Area codes: Dieter Van Den Storm’s Brussels North district

 Dieter Van den Storm is a design journalist, creative director at Biennale Interieur Kortrijk and project manager at Bozar. After having spent a few years in Molenbeek, he’s moved to the other side of the canal and the area around North Station, a cityscape especially notorious for its hookers and transvestites. But there’s much more to the neighbourhood than that, as Dieter tells us. Even if it’s not chock-full of trendy bars and restaurants, it’s got a lot to offer, particularly if you’re into culture, architectural history and gritty inner city charm. 

Autosave-File vom d-lab2/3 der AgfaPhoto GmbH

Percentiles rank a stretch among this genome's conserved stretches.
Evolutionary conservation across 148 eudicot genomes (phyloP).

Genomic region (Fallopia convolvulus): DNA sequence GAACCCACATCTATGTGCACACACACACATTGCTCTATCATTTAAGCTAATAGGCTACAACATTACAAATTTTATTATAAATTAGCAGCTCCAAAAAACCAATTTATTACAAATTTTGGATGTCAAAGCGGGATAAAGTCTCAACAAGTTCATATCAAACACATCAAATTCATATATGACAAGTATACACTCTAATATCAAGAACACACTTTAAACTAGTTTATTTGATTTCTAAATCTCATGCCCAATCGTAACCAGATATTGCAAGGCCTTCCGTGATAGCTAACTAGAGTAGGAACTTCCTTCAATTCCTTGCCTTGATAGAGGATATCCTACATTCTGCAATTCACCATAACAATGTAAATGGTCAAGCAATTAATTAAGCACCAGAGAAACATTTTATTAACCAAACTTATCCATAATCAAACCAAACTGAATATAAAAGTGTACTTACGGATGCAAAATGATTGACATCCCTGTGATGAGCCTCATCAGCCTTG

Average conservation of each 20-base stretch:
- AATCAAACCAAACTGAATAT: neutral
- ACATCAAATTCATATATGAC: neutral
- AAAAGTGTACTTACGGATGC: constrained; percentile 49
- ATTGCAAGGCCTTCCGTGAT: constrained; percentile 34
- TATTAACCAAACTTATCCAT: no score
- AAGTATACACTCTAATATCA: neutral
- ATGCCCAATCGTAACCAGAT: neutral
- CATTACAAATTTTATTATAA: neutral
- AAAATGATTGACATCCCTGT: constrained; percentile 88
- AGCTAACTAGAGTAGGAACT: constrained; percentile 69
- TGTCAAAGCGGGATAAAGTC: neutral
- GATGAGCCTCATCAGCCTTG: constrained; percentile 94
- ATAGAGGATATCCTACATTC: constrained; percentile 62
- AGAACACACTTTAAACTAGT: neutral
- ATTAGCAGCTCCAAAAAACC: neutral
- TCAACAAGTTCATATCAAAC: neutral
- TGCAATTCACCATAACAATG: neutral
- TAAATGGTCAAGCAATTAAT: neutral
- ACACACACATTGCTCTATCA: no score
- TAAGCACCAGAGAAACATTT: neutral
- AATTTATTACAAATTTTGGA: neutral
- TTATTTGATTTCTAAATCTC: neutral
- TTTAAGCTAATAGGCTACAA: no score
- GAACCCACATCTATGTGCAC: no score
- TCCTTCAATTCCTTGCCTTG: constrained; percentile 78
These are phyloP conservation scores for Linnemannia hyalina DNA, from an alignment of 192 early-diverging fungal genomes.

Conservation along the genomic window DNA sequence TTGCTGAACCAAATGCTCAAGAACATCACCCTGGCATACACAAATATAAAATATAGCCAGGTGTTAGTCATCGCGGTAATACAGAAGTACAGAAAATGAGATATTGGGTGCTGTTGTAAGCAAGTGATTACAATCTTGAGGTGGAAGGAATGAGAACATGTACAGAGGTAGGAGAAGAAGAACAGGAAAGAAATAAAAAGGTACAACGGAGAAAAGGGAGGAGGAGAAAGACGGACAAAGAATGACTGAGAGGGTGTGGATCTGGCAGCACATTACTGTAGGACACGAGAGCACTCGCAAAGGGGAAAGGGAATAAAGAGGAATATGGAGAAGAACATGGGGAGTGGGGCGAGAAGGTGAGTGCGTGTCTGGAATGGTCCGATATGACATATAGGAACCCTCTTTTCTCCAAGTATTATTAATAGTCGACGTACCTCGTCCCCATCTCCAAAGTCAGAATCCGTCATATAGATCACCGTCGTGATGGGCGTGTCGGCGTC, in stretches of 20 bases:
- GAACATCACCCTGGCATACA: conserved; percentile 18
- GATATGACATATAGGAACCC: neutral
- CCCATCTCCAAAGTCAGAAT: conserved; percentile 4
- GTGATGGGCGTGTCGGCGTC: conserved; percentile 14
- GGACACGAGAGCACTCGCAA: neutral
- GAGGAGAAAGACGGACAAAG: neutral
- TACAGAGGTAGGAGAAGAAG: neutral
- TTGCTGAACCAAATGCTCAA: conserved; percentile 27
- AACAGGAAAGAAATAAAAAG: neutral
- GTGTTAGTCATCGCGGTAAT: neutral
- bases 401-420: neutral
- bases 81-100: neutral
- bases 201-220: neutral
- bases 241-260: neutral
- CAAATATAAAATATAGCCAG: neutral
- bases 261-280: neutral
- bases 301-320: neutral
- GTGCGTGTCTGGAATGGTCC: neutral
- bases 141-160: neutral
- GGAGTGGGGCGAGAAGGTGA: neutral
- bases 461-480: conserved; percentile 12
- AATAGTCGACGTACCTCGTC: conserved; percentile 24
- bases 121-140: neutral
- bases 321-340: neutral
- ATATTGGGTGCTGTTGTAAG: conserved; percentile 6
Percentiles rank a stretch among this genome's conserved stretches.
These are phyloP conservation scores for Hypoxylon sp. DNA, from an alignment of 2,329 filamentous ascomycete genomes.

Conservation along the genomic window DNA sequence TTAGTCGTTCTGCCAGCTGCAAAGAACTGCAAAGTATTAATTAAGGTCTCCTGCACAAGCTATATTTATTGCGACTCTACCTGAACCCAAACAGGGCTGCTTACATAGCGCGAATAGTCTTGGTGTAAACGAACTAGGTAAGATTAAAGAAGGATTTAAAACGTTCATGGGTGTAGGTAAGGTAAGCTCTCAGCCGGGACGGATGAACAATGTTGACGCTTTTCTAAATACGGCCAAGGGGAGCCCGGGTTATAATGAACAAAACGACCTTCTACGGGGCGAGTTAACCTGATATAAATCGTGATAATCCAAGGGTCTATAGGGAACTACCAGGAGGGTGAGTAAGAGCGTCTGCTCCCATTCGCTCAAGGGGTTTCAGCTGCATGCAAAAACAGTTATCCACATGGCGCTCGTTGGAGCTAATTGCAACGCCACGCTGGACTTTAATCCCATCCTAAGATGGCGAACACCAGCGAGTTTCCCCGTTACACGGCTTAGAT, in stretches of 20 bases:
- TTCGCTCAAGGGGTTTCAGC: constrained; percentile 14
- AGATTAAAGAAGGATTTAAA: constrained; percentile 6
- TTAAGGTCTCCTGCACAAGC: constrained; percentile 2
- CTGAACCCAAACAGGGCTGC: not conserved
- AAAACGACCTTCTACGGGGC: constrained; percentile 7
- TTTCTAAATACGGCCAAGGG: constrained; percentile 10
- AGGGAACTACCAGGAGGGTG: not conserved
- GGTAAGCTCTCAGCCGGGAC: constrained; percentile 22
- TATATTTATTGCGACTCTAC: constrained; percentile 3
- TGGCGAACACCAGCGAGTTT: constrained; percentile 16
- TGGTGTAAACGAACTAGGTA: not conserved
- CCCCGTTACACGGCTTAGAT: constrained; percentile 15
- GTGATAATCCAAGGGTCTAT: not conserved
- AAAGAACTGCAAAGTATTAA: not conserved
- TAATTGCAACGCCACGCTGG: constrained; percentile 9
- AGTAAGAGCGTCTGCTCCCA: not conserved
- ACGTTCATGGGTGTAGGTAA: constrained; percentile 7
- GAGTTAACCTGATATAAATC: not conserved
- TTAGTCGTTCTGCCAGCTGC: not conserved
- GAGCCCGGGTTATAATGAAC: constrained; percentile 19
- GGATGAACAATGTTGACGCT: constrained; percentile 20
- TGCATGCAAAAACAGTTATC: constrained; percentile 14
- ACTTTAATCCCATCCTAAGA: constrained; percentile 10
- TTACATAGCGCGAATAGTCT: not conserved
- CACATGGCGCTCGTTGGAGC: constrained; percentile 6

The reason I moved to this neighbourhood is actually because of the Flemish architect Eugeen Liebaut. I really like his work and when I heard he was building something new – his first and only work in Brussels – I immediately looked it up. I like his style because it’s contemporary yet on a human scale. And I was lucky: there was still one apartment available, the last one, and I took it right away. It looks like a loft but it is not a loft. It’s a very mixed crowd in this neighbourhood, especially around the enormous so-called Amelinckx apartment buildings. It’s like a small version of the world. It’s culturally rich, and of course the architecture! The Amelinckx buildings were part of the Manhattan Plan near North Station – all the towers you see around there are part of it. It was meant to be a little New York. There is also the Citroen Garage which was built in the 30s by André Citroen, a huge corner building with five floors. It used to be one open space; so when you entered the garage the cars seemed tiny compared to the space. In the ’30s cars were a luxury product and the building reflected that. Later on in the ’70s they actually built floors. But the building is still beautiful.